But what attracted Prince just as much as the strong associative power of the Marlboro man, was its inauthenticity. Some of the cowboy models weren’t smokers themselves, and even if they were real cowboys they would still be playing the part for the photoshoot. In that sense, the ‘original’ photograph for the advertisement was as inauthentic as Richard Prince’s re-photograph of it: both perpetuated a mythological figure, whose life had been romanticised in the public imagination to an extent that its symbolic value overshadowed its reality.
“The things about those ads was that it wasn’t a cowboy you were seeing. It was a model. But the model might be a real cowboy, acting like a cowboy. It was making itself up.”
– Richard Prince
Just as Warhol saw in Elvis and Marilyn symbols of the American Dream, Prince recognised in the cowboy another American myth – less glamorous, but powerful. As a symbol of the Wild West, the cowboy embodied the American ideal of freedom, and his series of re-photographed images capture exactly that. In Untitled (Cowboy), our hero is captured in mid action, set against a deserted landscape of prairie and clouds, with one hand in control of his horse and the other swinging his lasso, going too fast for the photographer to capture him in the centre of his frame.
The quality of Richard Prince’s work is not that he invents something new that represents America. Instead, he distills its essence from what’s already out there. He picks and selects for his taxonomy of Americana and in doing so highlights a side of contemporary culture that has immediate visual power, but which also obscures a darker side. The cowboy ads are seductive and heroic, and almost make us forget how tough their lifestyle actually is (or how deadly cigarettes are). Yet what has arguably stuck most with the general public was not the rich symbolic importance of the cowboy series, but the blatant piracy by Prince – the fact that his images were taken from other people’s photographs.
That leads to a second perspective on Prince’s work. Beside the symbolic value of his art, its production process often takes unexpected forms. From car hoods ordered off the back of magazines and cartoons taken from newspapers, to publicity photos sourced from eBay and copies of advertising images, his work relies heavily on pre-existing material. In the context of the 70s and 80s this is particularly relevant, as a generation of artists and philosophers questioned the notion of the ‘original’ in an age of easily reproducible visual imagery. Moreover, French postmodern texts like Roland Barthes’ The Death of the Author (1967) had now been translated into English, and made an argument for the separation of the author from the interpretation of her/his text.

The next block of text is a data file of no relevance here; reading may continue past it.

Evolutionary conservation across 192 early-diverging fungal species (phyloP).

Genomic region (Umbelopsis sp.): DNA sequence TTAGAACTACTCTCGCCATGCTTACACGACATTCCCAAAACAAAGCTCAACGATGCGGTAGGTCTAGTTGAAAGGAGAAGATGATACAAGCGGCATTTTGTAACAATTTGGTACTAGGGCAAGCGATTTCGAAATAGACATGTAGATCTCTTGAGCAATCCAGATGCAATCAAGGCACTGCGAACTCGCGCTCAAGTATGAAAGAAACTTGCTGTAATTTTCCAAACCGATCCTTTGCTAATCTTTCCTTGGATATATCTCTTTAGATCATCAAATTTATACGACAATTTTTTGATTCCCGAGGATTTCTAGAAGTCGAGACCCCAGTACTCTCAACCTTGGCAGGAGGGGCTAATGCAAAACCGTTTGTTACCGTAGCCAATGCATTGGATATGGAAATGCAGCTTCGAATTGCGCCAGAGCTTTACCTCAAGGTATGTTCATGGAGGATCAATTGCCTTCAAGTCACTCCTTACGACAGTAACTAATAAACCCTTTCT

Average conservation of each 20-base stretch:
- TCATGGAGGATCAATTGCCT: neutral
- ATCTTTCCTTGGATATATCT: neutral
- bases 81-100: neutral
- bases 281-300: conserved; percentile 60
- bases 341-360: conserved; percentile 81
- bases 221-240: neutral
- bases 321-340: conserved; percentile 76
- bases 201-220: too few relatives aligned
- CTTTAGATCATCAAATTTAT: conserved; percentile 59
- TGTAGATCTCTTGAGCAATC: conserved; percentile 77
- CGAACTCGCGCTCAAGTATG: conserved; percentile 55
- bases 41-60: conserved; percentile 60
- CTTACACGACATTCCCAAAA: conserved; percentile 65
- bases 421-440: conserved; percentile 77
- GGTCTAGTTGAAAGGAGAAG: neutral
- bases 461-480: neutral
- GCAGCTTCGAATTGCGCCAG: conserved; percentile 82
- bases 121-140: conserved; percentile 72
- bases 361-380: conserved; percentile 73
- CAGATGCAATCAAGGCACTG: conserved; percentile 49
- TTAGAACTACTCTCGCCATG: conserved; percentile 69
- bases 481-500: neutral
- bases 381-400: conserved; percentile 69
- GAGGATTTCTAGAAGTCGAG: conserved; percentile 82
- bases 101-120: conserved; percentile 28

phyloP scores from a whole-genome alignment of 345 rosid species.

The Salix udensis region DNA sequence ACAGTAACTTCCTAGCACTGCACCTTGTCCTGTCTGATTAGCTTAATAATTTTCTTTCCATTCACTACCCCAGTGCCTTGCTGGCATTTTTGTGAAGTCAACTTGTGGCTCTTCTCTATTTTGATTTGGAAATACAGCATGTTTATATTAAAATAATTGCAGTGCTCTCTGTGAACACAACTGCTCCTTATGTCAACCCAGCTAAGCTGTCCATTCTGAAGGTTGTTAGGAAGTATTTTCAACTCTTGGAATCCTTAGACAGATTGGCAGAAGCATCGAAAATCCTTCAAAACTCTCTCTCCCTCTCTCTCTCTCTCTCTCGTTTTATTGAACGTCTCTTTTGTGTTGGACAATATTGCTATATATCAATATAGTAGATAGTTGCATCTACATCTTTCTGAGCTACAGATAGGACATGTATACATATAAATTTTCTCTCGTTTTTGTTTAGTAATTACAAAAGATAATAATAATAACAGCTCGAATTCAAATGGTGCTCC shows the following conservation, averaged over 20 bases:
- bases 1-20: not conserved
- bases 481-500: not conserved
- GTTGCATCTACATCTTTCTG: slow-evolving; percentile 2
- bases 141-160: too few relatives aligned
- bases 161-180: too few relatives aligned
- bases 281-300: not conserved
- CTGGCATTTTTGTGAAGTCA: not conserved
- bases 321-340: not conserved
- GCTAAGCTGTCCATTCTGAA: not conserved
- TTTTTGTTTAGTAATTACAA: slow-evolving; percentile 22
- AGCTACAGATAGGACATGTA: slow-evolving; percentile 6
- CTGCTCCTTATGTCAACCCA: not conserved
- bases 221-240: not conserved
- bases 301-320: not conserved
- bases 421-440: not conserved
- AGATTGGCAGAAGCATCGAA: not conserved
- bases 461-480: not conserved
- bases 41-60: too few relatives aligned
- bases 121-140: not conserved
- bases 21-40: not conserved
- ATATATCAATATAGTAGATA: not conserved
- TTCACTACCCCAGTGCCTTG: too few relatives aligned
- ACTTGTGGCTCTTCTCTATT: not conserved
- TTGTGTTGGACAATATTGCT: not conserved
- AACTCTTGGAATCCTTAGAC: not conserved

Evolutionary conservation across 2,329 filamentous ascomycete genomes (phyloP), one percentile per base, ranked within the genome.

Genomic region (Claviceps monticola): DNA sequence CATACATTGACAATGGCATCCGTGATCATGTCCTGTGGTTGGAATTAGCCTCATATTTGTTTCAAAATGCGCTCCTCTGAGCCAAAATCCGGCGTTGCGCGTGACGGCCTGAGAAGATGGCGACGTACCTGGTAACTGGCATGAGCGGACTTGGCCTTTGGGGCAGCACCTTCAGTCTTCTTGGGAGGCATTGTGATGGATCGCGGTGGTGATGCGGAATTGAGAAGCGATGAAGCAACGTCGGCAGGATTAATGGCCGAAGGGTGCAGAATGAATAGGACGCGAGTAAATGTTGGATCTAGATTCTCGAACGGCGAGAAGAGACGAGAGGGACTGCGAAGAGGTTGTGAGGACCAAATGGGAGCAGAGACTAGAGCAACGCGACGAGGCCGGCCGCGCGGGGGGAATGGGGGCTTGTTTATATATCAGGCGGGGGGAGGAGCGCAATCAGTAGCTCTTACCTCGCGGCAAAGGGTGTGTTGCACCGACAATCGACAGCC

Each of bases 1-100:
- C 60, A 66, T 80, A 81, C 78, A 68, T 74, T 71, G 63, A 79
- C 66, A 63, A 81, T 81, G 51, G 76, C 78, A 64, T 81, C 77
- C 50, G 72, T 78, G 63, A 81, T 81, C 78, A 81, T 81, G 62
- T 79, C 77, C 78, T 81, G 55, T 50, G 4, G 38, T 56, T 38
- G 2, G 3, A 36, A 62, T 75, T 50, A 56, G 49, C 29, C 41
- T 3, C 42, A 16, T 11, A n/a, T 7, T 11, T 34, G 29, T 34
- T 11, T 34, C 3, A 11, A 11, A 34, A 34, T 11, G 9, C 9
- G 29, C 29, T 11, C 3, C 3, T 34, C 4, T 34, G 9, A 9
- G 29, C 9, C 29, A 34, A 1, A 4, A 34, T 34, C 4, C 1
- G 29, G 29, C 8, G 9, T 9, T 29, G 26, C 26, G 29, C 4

In practical terms, what this implied was that the reading of an image (such as the cowboy) was conditional on the viewer’s understanding of the symbolic meaning of that image, not just the photographer’s intention. That makes the idea of an original less relevant, and this is exactly what Richard Prince’s practice of re-photography demonstrates: the power of the cowboy images does not arise from the photographer’s intentions (or even Marlboro’s goal to sell cigarettes for that matter), but from the image’s cultural resonance with the viewer.
Prince wasn’t alone in exploring this concept, as many artists in the 1980s (some of whom were grouped together under the umbrella term ‘Pictures Generation’) engaged with these new ideas. Sherrie Levine re-photographed famous Walker Evans photos for her 1981 exhibition titled After Walker Evans at Metro Pictures in New York, and Louise Lawler organised an exhibition of other artists’ works and presented them collectively as her own under the title Arranged by Louise Lawler, also at Metro Pictures in 1982.
Richard Prince’s ability to engage with contemporary theory whilst using an artistic language that is at times closer to the vernacular of rural America than that of contemporary art, is what makes his work so appealing: it’s layered yet accessible, not unlike Andy Warhol’s art. Although he has used this strategy in different ways, the cowboy series has emerged as the most influential body of work – so much so that Untitled (Cowboy) is considered amongst the most influential images of all time.
Although Australia’s public collections could certainly accommodate more works by Richard Prince as many important series are missing, it is exciting to have one of his most important works featured in the collection of the Art Gallery of New South Wales. Moreover, not unimportantly, it is testimony to the great eye of collector John Kaldor, who donated the work along with masterpieces by Frank Stella, Donald Judd, Carl Andre, Andreas Gursky, Christo, Sol LeWitt, Robert Rauschenberg and many others.